Thrive by IU Health

June 10, 2021

Poison center nurse answers the call – toddlers to adults in distress

Poison center nurse answers the call – toddlers to adults in distress

As a nurse in the Indiana Poison Center at IU Health Methodist Hospital, Brandy Thacker has undergone specialized training to answer urgent calls.

By IU Health Senior Journalist T.J. Banes,

There’s a special warning on many common household products: “Keep out of Reach of Children.” Many of those products include the familiar skull and crossbones image.

When a curious toddler accidentally ingests a poisonous substance, IU Health Nurse Brandy Thacker is at the ready to answer the 1-800 call. She’s specifically trained to calm the nerves of panicked parents and provide answers on the next steps to save their child’s life.

But what happens when those calls come from doctors who are treating teens and adults who have overdosed on prescription drugs, over-the-counter medications or controlled substances?

The calls are urgent. They typically come from an attending physician, or a paramedic and Thacker is again prepared to walk them through treatment.

“A lot of people think of poison control as it applies to children but we get calls from hospitals across the state when they get patients who have taken a toxin ingestion such as carbon monoxide exposure, exposure to a chemical spill, or anybody who has taken an overdose to harm themselves,” said Thacker, who has been a nurse for 21 years – including ICU experience. She joined IU Health Methodist Hospital in 2005 and began working at the Indiana Poison Center four years ago.

“This role has completely broadened my knowledge base as a nurse and given me a new perspective on working with this new patient population. It is very challenging learning a new way of looking at a patient,” said Thacker. She works remotely, relying on specific information provided by the caller, and then matching certain medications and symptoms with specific treatment protocols. “When you are working with a patient who has overdosed, there are certain issues you must think of and look through the lens of someone who is specialized, not necessarily common knowledge as a bedside nurse.”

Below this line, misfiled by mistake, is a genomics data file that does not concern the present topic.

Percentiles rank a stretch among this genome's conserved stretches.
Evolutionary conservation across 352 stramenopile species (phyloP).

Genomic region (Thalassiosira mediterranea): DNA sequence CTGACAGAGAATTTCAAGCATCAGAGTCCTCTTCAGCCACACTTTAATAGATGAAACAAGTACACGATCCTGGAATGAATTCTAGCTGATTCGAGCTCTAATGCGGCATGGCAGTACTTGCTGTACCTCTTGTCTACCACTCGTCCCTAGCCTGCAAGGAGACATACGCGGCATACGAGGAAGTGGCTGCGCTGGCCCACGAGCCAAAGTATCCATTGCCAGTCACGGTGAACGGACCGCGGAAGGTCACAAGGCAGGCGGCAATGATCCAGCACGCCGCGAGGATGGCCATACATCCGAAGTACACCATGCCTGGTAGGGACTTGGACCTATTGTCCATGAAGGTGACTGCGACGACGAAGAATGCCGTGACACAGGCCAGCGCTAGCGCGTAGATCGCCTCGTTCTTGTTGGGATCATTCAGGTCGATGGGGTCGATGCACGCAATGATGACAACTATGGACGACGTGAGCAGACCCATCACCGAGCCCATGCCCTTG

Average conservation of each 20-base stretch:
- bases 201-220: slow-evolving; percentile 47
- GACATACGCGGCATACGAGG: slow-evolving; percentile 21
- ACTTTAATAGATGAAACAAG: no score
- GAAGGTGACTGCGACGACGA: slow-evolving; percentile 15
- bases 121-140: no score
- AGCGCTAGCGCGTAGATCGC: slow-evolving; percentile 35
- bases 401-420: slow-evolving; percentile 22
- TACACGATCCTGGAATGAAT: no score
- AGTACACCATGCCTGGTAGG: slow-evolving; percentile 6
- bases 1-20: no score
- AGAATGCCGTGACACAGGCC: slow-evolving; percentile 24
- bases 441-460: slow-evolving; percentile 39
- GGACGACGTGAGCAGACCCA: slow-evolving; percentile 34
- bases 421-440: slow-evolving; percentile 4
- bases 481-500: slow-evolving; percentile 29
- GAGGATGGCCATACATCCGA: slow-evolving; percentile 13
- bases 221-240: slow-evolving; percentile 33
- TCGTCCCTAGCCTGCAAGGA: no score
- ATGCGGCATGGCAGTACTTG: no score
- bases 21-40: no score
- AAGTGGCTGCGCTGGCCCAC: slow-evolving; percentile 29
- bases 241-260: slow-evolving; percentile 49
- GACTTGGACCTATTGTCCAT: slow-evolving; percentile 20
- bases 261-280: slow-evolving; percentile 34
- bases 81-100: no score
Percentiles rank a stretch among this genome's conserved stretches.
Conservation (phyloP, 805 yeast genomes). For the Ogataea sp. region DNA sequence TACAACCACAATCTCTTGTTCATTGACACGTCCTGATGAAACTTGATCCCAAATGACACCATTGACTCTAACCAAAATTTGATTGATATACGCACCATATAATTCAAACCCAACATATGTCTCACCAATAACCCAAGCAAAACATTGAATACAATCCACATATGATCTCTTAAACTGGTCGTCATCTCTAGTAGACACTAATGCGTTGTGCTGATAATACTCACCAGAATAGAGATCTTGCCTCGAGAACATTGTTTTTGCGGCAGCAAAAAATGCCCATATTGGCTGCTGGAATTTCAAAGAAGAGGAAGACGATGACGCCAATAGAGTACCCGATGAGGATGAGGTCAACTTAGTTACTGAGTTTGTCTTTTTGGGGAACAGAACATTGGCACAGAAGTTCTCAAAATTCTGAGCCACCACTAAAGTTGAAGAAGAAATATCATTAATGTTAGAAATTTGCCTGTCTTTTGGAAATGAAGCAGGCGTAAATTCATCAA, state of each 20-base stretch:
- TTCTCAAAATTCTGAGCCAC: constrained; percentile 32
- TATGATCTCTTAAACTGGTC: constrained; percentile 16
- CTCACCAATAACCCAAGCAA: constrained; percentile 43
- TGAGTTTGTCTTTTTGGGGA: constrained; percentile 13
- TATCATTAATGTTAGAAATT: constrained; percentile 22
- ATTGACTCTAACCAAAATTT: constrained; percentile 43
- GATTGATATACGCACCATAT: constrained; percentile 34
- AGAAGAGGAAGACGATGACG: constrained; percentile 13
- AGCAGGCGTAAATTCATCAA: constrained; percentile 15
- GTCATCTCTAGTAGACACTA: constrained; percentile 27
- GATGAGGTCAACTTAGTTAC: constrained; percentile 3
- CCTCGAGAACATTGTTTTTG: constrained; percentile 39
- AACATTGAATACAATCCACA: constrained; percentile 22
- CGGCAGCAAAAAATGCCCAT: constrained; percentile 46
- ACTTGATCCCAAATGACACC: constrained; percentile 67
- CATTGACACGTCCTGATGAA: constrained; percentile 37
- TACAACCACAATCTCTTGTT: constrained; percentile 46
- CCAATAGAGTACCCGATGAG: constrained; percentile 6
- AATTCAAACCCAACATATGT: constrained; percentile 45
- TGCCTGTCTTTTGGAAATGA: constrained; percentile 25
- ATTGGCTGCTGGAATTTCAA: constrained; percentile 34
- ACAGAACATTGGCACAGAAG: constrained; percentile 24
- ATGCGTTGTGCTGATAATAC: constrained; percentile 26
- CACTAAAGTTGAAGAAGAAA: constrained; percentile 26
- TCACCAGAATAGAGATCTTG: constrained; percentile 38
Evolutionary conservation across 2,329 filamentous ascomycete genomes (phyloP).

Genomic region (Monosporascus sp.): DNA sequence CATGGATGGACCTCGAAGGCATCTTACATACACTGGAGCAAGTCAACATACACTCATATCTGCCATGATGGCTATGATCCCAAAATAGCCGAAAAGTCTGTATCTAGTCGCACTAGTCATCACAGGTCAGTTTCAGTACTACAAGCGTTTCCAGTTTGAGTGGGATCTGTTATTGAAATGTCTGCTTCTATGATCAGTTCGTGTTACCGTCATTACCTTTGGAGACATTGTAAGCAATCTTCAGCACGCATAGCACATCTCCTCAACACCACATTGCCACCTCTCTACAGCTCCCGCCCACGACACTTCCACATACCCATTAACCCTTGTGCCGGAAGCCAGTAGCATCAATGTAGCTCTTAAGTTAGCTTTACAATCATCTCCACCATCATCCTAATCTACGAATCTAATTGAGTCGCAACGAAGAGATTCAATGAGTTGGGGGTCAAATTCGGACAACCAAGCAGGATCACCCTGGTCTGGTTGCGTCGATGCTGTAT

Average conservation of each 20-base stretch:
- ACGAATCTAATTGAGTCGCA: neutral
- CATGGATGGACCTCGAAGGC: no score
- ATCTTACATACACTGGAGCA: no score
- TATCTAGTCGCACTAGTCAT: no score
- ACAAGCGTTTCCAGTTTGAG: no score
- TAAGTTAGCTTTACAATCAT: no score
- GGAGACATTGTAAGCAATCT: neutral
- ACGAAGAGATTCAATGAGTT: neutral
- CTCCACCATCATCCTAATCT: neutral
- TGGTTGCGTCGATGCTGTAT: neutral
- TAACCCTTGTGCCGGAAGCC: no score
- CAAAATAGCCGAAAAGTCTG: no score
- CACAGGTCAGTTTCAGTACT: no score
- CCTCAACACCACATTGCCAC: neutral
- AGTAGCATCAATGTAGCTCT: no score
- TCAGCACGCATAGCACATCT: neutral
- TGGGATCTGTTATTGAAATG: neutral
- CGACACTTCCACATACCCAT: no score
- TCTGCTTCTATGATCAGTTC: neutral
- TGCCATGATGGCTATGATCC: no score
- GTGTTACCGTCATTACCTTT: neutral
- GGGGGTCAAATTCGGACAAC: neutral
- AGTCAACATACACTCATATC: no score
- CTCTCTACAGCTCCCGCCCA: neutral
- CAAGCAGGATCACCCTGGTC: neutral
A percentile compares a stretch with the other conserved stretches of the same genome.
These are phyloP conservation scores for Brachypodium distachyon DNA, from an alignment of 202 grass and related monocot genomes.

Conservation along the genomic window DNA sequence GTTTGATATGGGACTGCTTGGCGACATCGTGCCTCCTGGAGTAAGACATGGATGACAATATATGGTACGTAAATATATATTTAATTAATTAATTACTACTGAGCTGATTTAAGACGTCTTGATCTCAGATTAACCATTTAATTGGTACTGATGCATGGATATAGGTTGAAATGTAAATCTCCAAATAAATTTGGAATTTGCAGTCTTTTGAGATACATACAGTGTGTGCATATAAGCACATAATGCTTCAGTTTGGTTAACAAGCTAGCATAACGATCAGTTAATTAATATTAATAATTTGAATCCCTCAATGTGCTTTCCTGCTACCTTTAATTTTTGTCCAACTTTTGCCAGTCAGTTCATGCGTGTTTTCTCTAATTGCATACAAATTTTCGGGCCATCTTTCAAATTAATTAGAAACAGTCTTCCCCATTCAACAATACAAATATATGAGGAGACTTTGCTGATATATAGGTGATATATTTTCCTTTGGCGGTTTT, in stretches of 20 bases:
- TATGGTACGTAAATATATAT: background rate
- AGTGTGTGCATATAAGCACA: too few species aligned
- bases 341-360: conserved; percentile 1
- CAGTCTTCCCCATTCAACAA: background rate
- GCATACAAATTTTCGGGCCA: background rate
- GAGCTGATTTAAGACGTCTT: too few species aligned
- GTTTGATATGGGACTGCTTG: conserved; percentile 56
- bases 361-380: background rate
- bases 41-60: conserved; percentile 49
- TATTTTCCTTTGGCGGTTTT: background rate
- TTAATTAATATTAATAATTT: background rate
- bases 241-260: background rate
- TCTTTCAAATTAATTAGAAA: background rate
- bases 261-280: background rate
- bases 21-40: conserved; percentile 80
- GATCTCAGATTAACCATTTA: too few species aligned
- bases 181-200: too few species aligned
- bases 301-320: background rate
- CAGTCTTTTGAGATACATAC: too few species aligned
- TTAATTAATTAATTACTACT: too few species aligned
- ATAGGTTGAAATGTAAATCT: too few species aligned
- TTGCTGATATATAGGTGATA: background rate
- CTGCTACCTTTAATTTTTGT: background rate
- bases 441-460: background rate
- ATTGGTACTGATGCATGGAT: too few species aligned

She estimates her calls are 50-50 between toddlers and teens/adults.

“We’re unique in that we don’t pull in resource nurses. We are nationally certified for this particular role and when a doctor or nurse calls in they want answers while we’re on the phone,” said Thacker. She is one of 11 staff and the center currently has openings for additional team members. They work 12-hour shifts; staffing the center around the clock responding to anywhere from 25 to 40 calls a day. The highest number of calls typically comes during the winter holidays and the call volume increases between 5 p.m. and 2 a.m. Sunday night and Monday are two of the busiest days for answering urgent calls said Thacker. Indiana Poison Center staff members have access to a toxicologist at all times.

“A common call from a hospital might be about a 25-year-old guy who comes in with high blood pressure and a fast heart rate. He’s sweaty and confused and can’t tell anyone what he has used so the doctor wants to know what they are looking for,” said Thacker. Different drugs and medications exhibit in different ways, and some reactions are similar. The drugs may range from something as common as Tylenol or Ibuprofen to illegal substances such as Methamphetamine or cocaine, she said.

“I love working at Indiana Poison Center because of the close-knit feeling between co-workers and our toxicologists. We can provide comfort to the public and provide treatment plans to the physicians, mid-level providers and bedside nurses for the toxin exposed patients,” said Thacker. “It really is a rewarding job where people calling in are very thankful for the services we provide and our medical staff if very appreciative of the work.”

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